James S Douglas Mine Tales (1867–1949) Antique Ansonia Clocks was the first company owned by Anson Green Phelps


 
Rev Anson Green Phelps Dodge JR B: June 30, 1860 N Y City, NY D: 1898 St. Simon's Island, Georgia Father: Anson Green Phelps Dodge SR (1834-c. 1899) Mother: Rebecca Wainwright Grew (1836-1925) Married: (1) Ellen Ada Phelps Dodge Eloped June 5, 1880, London, England Married: (2) Anna Deborah Gould (1856-1927) 1890 St. Simon's Island, Georgia. Children: by Ellen Ada Phelps Dodge: none by Anna Deborah Gould: Anson Green Phelps Dodge, 3rd (1891-1894)

Ellen was the daughter of Rev. D. Stewart Dodge, of New York State, a Presbyterian clergyman, and his wife Rachael. Ellen married her cousin, Rev. Anson Green Phelps Dodge, and although she died in India fifteen years before he did, she is buried with him on St. Simons Island. Find A Grave Born: Feb. 28, 1862 New York, USA Death: Nov. 29, 1883 Allahabad, India An excerpt from the long obituary of her husband, which appeared in the ATLANTA CONSTITUTION, August 28, 1898, on page 4: "When his first wife died in India, Mr. Dodge had her body embalmed by one of the most noted embalmers in that country. It was inclosed in a metallic coffin and then placed in an ebony casket. This was carried across two continents to its last resting place on St. Simons. At Frederica the memorial church stands, one of the most expensive of the smaller churches in this section. On the wall to the right of the altar this inscription is engraved on a marble tablet:
To the glory of God and in loving memory of Ellen Ada Phelps Dodge, beloved wife of Rev. A. G. P. Dodge, Jr. Born February 28th, 1862; died November 29, 1883, at Allahabad, India. To her under God is due the rebuilding and endowing of this church. May she rest in peace."
Rev. Dodge wrote directions that his former wife's remains were to be taken from their ebony casket and placed in a pine coffin like his own, and the two were then to be placed side by side in the burying grounds at Frederica. Their grave was dug "under the shadow of Wesley Oak, where John Wesley first expounded Methodism in this country..."
Anna was the daughter of Horace B. Gould and Deborah Abbott, both of Glynn Co., Georgia. She married Rev. Anson Greene Phelps Dodge, Jr. as his second wife.Birth: Dec., 1856 Glynn County Georgia, USA Death:  Mar. 18, 1927 Saint Simons Island Glynn County Georgia, USA


See The Phelps Papers: The papers consist of diaries kept by Anson Greene Phelps, philanthropist, officer in several voluntary associations, manufacturer, and founder of Ansonia, Connecticut. The diaries cover the years 1806-1807 and 1816-1853 and primarily contain thoughts on religious subjects.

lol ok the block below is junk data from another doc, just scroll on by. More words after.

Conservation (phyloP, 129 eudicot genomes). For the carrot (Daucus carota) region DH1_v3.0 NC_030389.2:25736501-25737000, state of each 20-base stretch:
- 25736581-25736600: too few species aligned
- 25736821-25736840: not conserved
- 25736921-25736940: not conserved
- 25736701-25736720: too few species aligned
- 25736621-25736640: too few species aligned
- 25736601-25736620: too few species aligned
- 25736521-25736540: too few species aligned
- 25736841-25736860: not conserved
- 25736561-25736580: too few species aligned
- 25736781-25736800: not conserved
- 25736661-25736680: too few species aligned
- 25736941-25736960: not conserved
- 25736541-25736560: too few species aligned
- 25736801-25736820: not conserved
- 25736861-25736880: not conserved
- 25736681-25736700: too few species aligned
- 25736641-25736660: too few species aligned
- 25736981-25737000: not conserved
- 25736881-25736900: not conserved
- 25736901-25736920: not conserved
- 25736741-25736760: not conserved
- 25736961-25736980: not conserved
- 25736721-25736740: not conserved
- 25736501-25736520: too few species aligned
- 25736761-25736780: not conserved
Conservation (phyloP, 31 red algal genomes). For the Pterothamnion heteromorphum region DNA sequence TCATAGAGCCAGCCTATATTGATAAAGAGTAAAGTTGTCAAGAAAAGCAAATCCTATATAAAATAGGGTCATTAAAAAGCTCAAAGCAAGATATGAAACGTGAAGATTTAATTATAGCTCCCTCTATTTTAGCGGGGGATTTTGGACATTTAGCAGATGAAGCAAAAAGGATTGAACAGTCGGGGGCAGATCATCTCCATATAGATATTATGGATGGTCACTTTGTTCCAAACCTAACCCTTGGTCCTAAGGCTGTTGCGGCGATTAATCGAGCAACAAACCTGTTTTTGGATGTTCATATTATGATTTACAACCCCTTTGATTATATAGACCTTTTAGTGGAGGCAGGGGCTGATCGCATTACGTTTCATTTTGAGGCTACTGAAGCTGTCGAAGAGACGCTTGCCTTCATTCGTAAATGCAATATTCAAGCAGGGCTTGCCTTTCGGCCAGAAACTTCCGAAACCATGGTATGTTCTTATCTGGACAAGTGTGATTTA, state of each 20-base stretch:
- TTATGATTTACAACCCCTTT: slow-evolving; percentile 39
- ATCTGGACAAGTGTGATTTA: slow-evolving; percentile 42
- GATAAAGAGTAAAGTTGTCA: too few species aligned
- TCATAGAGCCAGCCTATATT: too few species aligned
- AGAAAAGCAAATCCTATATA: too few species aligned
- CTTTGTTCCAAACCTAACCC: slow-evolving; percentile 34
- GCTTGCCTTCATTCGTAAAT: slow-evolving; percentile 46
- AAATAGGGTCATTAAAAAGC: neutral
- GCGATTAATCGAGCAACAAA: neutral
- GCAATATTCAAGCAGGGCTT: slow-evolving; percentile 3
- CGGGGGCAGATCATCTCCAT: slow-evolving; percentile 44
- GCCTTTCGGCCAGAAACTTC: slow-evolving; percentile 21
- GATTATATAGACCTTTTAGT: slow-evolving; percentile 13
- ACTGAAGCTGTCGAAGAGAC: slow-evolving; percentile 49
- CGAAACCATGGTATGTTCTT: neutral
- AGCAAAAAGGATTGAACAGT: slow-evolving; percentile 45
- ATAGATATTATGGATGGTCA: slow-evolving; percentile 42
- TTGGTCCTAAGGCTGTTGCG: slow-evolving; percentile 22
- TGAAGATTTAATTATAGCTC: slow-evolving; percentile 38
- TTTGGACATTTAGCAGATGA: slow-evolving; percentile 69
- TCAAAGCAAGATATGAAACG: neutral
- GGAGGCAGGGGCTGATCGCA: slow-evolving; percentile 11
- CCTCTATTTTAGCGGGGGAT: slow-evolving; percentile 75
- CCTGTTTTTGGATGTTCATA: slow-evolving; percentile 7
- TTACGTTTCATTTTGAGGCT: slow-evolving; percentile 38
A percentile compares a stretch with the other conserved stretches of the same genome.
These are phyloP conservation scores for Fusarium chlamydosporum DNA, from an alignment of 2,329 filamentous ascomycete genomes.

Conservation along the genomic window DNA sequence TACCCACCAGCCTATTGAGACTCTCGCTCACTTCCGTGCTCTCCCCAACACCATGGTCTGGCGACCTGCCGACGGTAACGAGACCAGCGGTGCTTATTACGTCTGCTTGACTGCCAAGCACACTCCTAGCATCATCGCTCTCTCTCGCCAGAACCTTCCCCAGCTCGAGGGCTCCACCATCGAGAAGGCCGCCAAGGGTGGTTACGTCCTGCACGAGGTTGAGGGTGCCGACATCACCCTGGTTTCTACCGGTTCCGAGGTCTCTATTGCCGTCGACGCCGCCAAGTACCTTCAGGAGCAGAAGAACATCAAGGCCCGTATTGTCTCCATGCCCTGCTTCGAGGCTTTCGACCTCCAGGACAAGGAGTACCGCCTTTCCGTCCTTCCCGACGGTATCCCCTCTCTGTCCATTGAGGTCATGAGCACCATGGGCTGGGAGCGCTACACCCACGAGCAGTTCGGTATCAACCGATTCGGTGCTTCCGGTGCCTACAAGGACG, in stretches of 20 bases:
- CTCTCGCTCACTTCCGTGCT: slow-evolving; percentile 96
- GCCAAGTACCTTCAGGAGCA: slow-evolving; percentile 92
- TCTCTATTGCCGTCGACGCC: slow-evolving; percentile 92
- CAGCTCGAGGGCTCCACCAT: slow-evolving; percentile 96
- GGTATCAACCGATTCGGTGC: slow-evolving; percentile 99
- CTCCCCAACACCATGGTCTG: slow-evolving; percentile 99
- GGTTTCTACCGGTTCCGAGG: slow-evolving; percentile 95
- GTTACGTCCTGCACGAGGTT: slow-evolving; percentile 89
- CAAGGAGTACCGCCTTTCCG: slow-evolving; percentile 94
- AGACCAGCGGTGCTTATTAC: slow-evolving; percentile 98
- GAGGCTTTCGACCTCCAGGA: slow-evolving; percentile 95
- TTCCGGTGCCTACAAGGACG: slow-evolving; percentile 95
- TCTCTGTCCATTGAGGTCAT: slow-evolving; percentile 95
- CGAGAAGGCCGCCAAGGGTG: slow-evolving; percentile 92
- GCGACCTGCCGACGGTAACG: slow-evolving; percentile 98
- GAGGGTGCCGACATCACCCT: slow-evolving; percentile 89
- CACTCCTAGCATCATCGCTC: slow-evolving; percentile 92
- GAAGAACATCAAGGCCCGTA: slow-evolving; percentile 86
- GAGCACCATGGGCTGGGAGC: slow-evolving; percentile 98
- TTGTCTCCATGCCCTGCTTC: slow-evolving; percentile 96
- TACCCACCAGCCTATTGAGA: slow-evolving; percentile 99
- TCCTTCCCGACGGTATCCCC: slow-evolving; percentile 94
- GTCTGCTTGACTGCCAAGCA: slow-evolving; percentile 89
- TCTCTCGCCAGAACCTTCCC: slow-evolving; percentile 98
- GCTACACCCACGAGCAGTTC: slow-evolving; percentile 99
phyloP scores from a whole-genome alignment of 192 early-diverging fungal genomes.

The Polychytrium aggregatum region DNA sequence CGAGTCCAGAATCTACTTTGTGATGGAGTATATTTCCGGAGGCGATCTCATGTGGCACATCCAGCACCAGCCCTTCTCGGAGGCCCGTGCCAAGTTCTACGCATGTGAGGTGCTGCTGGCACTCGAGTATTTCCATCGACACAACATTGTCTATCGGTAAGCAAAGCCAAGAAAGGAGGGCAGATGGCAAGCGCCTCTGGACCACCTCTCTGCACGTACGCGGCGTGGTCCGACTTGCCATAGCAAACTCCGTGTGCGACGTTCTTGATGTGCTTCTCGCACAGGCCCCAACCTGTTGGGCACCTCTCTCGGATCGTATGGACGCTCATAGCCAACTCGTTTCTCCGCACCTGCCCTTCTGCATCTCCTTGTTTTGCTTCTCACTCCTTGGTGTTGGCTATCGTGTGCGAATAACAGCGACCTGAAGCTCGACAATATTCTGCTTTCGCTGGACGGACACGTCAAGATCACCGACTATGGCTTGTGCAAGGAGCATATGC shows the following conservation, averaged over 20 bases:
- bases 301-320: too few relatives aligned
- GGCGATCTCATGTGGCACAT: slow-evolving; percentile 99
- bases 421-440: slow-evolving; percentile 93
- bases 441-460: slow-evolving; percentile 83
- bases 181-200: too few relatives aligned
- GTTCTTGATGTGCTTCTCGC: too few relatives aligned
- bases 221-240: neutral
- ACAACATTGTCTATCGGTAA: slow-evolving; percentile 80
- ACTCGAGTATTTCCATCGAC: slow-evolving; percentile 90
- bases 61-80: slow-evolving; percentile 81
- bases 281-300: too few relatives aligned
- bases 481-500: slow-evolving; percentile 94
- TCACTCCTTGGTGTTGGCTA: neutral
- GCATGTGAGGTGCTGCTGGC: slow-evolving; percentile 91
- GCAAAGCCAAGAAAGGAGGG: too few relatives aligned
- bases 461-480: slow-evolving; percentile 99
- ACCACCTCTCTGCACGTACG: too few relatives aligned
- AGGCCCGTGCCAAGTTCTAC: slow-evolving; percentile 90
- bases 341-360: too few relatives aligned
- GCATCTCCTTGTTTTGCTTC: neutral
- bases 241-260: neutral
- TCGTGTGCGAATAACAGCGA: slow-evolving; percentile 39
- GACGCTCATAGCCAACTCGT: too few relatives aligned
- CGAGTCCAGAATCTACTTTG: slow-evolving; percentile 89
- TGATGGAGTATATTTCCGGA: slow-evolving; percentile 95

Anson Green Phelps I (1781-1853) Father Thomas Phelps (1741 - 1789) Mother Dorothy Lamb Woodbridge Phelps (1745 - 1792) Of an old Connecticut family. Orphaned at age ten, Anson Green Phelps I (1781-1853) was apprenticed to a saddle maker and later set himself up in business in Hartford as a merchant. He traded saddles against cotton from Charleston SC which in turn he sold in New York and bought there the dry goods he marketed in his store. After the war of 1812, Anson Phelps moved to New York, where he associated himself to fellow Connecticut trader Elisha Peck, to form Phelps & Peck. The firm prospered and became New York's largest metal importer, with Phelps selling the metals in New York and buying cotton in the South which he exported to England. Peck handled the English end of the business in Liverpool. After the collapse of their new six story store at Cliff Street, the partnership was dissolved and Phelps took two of his sons-in-laws as partners to for Phelps, Dodge & Co in New York and Phelps, James & Co in Liverpool. Starting in 1834, Anson Greene Phelps involved himself in the brass industry which emerged in the Naugatuck valley in Connecticut. By the time of his death, some twenty years later, Phelps was one of the main factors in the copper and brass business, at the same time as Phelps Dodge & Co was the dominant metal importer. Ansonia, the industrial township he founded, stands as a monument to Phelps' enterprising spirit. Like other merchant capitalists, Anson Phelps had many other interests, including railroads, notably the New York & Erie, and banking. He owned a controlling interest in the Bank of Dover New Jersey, which was managed by his friend Thomas B. Segur. When he died in 1853, he left an estate exceeding $2 million, of which half was real estate in New York City and Ansonia. From his marriage to Olivia Eggleston, he had six daughters and one son Anson Phelps jr., who married but had no children. Three of his sons-in-law (William Earl Dodge, Daniel James and James Stokes) joined Phelps Dodge & Co and fathered one of New York's most renowned merchant dynasty.